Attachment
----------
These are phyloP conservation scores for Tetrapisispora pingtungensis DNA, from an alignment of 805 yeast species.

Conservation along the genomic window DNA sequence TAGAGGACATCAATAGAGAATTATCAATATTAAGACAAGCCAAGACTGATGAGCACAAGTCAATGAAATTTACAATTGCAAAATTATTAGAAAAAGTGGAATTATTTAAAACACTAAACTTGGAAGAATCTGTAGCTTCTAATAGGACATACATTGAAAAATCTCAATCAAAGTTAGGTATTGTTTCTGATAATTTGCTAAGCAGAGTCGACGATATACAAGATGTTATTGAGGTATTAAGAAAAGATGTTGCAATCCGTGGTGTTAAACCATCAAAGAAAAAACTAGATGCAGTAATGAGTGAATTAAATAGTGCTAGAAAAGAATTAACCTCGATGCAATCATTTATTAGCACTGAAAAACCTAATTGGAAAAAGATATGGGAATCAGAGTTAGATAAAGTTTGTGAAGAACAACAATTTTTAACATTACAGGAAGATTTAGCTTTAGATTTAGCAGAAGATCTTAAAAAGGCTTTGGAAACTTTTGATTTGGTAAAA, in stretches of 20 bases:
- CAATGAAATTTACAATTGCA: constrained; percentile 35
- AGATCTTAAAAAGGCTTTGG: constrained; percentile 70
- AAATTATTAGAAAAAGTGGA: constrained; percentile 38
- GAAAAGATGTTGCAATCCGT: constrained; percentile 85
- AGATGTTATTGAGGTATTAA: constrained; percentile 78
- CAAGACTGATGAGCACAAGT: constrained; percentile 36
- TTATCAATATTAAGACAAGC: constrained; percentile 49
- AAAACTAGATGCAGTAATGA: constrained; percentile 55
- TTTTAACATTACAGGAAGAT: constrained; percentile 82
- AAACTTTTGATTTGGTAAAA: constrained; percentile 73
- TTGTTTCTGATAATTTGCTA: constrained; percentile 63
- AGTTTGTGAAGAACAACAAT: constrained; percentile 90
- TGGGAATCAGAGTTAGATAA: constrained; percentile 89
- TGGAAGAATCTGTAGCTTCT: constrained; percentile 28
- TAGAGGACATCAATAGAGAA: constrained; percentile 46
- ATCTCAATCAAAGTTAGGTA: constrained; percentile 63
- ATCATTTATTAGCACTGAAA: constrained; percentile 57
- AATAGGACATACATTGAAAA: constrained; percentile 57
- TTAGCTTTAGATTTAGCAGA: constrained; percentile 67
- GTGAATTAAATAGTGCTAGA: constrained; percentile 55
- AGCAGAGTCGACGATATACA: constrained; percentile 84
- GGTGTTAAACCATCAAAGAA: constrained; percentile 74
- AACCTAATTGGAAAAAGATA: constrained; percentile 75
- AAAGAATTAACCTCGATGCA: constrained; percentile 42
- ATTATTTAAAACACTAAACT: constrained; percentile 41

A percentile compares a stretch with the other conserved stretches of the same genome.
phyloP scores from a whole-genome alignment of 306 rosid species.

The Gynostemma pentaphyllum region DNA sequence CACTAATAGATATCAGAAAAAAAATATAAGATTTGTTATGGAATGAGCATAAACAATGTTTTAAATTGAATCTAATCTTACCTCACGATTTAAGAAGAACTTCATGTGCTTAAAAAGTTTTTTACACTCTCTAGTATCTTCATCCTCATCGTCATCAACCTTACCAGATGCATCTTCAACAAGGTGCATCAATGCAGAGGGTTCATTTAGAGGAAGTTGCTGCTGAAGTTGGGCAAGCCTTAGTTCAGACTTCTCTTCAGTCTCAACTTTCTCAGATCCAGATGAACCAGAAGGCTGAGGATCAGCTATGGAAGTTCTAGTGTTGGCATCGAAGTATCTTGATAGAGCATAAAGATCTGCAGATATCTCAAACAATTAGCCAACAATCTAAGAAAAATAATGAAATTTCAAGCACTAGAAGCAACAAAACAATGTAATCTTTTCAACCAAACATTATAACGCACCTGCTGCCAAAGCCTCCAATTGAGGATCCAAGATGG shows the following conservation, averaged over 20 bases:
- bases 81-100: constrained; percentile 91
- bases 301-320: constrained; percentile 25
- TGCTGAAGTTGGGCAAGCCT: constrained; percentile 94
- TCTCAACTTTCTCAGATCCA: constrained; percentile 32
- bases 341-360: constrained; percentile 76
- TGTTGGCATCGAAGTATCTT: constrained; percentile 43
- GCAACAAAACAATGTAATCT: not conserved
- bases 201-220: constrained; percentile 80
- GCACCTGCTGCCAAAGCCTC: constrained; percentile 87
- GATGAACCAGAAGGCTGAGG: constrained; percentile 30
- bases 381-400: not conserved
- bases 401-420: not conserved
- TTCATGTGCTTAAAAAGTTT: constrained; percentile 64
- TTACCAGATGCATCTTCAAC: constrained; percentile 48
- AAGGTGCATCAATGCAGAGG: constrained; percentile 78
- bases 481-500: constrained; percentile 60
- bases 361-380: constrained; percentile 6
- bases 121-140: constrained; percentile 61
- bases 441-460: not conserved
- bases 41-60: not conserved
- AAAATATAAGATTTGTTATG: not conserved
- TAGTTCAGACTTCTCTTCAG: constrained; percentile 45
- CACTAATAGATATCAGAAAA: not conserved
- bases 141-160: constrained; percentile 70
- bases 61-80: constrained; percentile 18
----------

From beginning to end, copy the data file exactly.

These are phyloP conservation scores for Tetrapisispora pingtungensis DNA, from an alignment of 805 yeast species.

Conservation along the genomic window DNA sequence TAGAGGACATCAATAGAGAATTATCAATATTAAGACAAGCCAAGACTGATGAGCACAAGTCAATGAAATTTACAATTGCAAAATTATTAGAAAAAGTGGAATTATTTAAAACACTAAACTTGGAAGAATCTGTAGCTTCTAATAGGACATACATTGAAAAATCTCAATCAAAGTTAGGTATTGTTTCTGATAATTTGCTAAGCAGAGTCGACGATATACAAGATGTTATTGAGGTATTAAGAAAAGATGTTGCAATCCGTGGTGTTAAACCATCAAAGAAAAAACTAGATGCAGTAATGAGTGAATTAAATAGTGCTAGAAAAGAATTAACCTCGATGCAATCATTTATTAGCACTGAAAAACCTAATTGGAAAAAGATATGGGAATCAGAGTTAGATAAAGTTTGTGAAGAACAACAATTTTTAACATTACAGGAAGATTTAGCTTTAGATTTAGCAGAAGATCTTAAAAAGGCTTTGGAAACTTTTGATTTGGTAAAA, in stretches of 20 bases:
- CAATGAAATTTACAATTGCA: constrained; percentile 35
- AGATCTTAAAAAGGCTTTGG: constrained; percentile 70
- AAATTATTAGAAAAAGTGGA: constrained; percentile 38
- GAAAAGATGTTGCAATCCGT: constrained; percentile 85
- AGATGTTATTGAGGTATTAA: constrained; percentile 78
- CAAGACTGATGAGCACAAGT: constrained; percentile 36
- TTATCAATATTAAGACAAGC: constrained; percentile 49
- AAAACTAGATGCAGTAATGA: constrained; percentile 55
- TTTTAACATTACAGGAAGAT: constrained; percentile 82
- AAACTTTTGATTTGGTAAAA: constrained; percentile 73
- TTGTTTCTGATAATTTGCTA: constrained; percentile 63
- AGTTTGTGAAGAACAACAAT: constrained; percentile 90
- TGGGAATCAGAGTTAGATAA: constrained; percentile 89
- TGGAAGAATCTGTAGCTTCT: constrained; percentile 28
- TAGAGGACATCAATAGAGAA: constrained; percentile 46
- ATCTCAATCAAAGTTAGGTA: constrained; percentile 63
- ATCATTTATTAGCACTGAAA: constrained; percentile 57
- AATAGGACATACATTGAAAA: constrained; percentile 57
- TTAGCTTTAGATTTAGCAGA: constrained; percentile 67
- GTGAATTAAATAGTGCTAGA: constrained; percentile 55
- AGCAGAGTCGACGATATACA: constrained; percentile 84
- GGTGTTAAACCATCAAAGAA: constrained; percentile 74
- AACCTAATTGGAAAAAGATA: constrained; percentile 75
- AAAGAATTAACCTCGATGCA: constrained; percentile 42
- ATTATTTAAAACACTAAACT: constrained; percentile 41

A percentile compares a stretch with the other conserved stretches of the same genome.
phyloP scores from a whole-genome alignment of 306 rosid species.

The Gynostemma pentaphyllum region DNA sequence CACTAATAGATATCAGAAAAAAAATATAAGATTTGTTATGGAATGAGCATAAACAATGTTTTAAATTGAATCTAATCTTACCTCACGATTTAAGAAGAACTTCATGTGCTTAAAAAGTTTTTTACACTCTCTAGTATCTTCATCCTCATCGTCATCAACCTTACCAGATGCATCTTCAACAAGGTGCATCAATGCAGAGGGTTCATTTAGAGGAAGTTGCTGCTGAAGTTGGGCAAGCCTTAGTTCAGACTTCTCTTCAGTCTCAACTTTCTCAGATCCAGATGAACCAGAAGGCTGAGGATCAGCTATGGAAGTTCTAGTGTTGGCATCGAAGTATCTTGATAGAGCATAAAGATCTGCAGATATCTCAAACAATTAGCCAACAATCTAAGAAAAATAATGAAATTTCAAGCACTAGAAGCAACAAAACAATGTAATCTTTTCAACCAAACATTATAACGCACCTGCTGCCAAAGCCTCCAATTGAGGATCCAAGATGG shows the following conservation, averaged over 20 bases:
- bases 81-100: constrained; percentile 91
- bases 301-320: constrained; percentile 25
- TGCTGAAGTTGGGCAAGCCT: constrained; percentile 94
- TCTCAACTTTCTCAGATCCA: constrained; percentile 32
- bases 341-360: constrained; percentile 76
- TGTTGGCATCGAAGTATCTT: constrained; percentile 43
- GCAACAAAACAATGTAATCT: not conserved
- bases 201-220: constrained; percentile 80
- GCACCTGCTGCCAAAGCCTC: constrained; percentile 87
- GATGAACCAGAAGGCTGAGG: constrained; percentile 30
- bases 381-400: not conserved
- bases 401-420: not conserved
- TTCATGTGCTTAAAAAGTTT: constrained; percentile 64
- TTACCAGATGCATCTTCAAC: constrained; percentile 48
- AAGGTGCATCAATGCAGAGG: constrained; percentile 78
- bases 481-500: constrained; percentile 60
- bases 361-380: constrained; percentile 6
- bases 121-140: constrained; percentile 61
- bases 441-460: not conserved
- bases 41-60: not conserved
- AAAATATAAGATTTGTTATG: not conserved
- TAGTTCAGACTTCTCTTCAG: constrained; percentile 45
- CACTAATAGATATCAGAAAA: not conserved
- bases 141-160: constrained; percentile 70
- bases 61-80: constrained; percentile 18